Pirouette: Dressage movement in which the forelegs of the horse describe a small circle, while the hind legs remain in place, one of them acting as a pivot.
Plantation Pleasure: An English class judged on manners and way of going to include Tennessee Walking Horses, which will show at the flat walk, running walk, and canter.
Pleasure Driving: A class of horses pulling carts which is judged on manners and way of going.
Pointing: Perceptible extension of the stride with little flexion; likely to occur in the long-strided Thoroughbred and Standardbred breeds - animals bred and trained for great speed.
Posting Trot: The action of the rider rising from the saddle in rhythm with the horse's trot. (Also called Rising Trot.)
Pounding: Heavy contact with ground instead of desired light, springy movement.
Rack: The fifth gait of the American Saddlebred - a flashy four-beat gait.
Rein Back: When a horse moves backward with the hooves being set down almost simultaneously in diagonal pairs.
Reining: Type of Western riding in which advanced movements such as spins and slides are executed in various patterns.
Reverse: A command used in the show ring to indicate a change of direction.
Rising Trot: The action of the rider rising from the saddle in rhythm with the horse's trot. (Also called Posting Trot.)
Running Walk: A four-beat gait faster than a walk, often over 6 miles per hour.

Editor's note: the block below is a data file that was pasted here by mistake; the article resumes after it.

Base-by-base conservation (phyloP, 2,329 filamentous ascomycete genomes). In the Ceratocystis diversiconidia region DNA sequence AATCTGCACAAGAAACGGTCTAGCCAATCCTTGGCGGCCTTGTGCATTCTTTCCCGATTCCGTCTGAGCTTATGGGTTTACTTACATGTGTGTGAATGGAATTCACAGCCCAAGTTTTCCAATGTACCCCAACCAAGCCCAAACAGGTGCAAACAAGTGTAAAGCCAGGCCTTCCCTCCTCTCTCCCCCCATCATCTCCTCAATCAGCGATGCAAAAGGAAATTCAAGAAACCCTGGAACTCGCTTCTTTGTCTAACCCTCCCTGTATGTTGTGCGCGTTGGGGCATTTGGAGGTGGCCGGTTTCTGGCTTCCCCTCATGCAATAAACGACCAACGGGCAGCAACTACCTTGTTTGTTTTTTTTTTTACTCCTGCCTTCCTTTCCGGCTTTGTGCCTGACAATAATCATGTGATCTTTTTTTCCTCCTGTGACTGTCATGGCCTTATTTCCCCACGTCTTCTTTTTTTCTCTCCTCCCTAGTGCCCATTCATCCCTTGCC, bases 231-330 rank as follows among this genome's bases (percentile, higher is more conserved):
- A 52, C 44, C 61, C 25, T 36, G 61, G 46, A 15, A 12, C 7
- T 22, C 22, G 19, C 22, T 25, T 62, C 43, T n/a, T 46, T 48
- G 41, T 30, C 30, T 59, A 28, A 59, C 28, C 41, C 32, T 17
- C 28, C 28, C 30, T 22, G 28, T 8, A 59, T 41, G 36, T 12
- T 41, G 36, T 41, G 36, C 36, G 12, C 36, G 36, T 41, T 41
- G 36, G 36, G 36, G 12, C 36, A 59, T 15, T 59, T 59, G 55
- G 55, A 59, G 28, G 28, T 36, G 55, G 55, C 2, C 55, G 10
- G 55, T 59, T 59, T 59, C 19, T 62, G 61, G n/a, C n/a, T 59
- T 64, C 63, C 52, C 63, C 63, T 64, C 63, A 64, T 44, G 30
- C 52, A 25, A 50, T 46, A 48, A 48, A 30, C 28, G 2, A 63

Saddle Seat: A discipline of riding which is typically used for breeds that show with high knee and hock action and a very flashy, animated way of going.
School Movements: The gymnastic exercises performed in the school or manege.
School: Enclosed, marked out area used for the training and exercise of the horse. (See also Manege.)
Serpentine: School movement in which the horse, at any pace, moves down the center of the school in a series of equal-sized loops.
Shoulder-In: Two-track movement in which the horse is evenly bent along the length of its spine away from the direction in which it is moving.
Showmanship: A class at a horse show judged on the exhibitor's ability to fit (prepare) and show a horse at halter being poised and confident while leading a well-groomed and conditioned horse through a precise pattern.
Side-wheeler: A pacer that rolls the body sidewise as he paces.
Single-foot: A term formerly used to designate the rack.
Speedy Cutting: The inside of diagonal fore and hind pastern make contact; sometimes seen in fast-trotting horses.
Spread: To stretch or pose.
Trailer: Transportation vehicle of one or more horses, which is towed behind another vehicle.
Transition: The act of changing from one pace to another. Walk to trot and trot to canter are known as "upward transitions." Canter to trot and trot to walk are known as "downward transitions."
Trappy: A short, quick, choppy stride; a tendency of horses with short, straight pasterns and straight shoulders.
Traverse or Side Up: Lateral movement without forward or backward movement.
Tree: The wooden or metal frame of a saddle.
Trot: Moderate-speed gait in which the horse moves from one diagonal pair of legs to the other, with a period of suspension in between.
Two Track: School movements in which the hindlegs follow a separate track from that made by the forelegs.
Vaulting: Equestrian sport involving gymnastic exercises done on the back of a moving horse.
Vertical: Upright fence with no spread. Can be rails, planks, gate, or wall.
Walk: A slow four-beat gait.
Warming-up: The process of going through the gaits while performing suppling exercises to limber up both horse and rider in the beginning of a workout.
Whoa: A verbal command used to signal a well-trained horse to stop. Usually combined with gently pulling back on the horse's reins.
Wrangling: Rounding up; saddling range horses.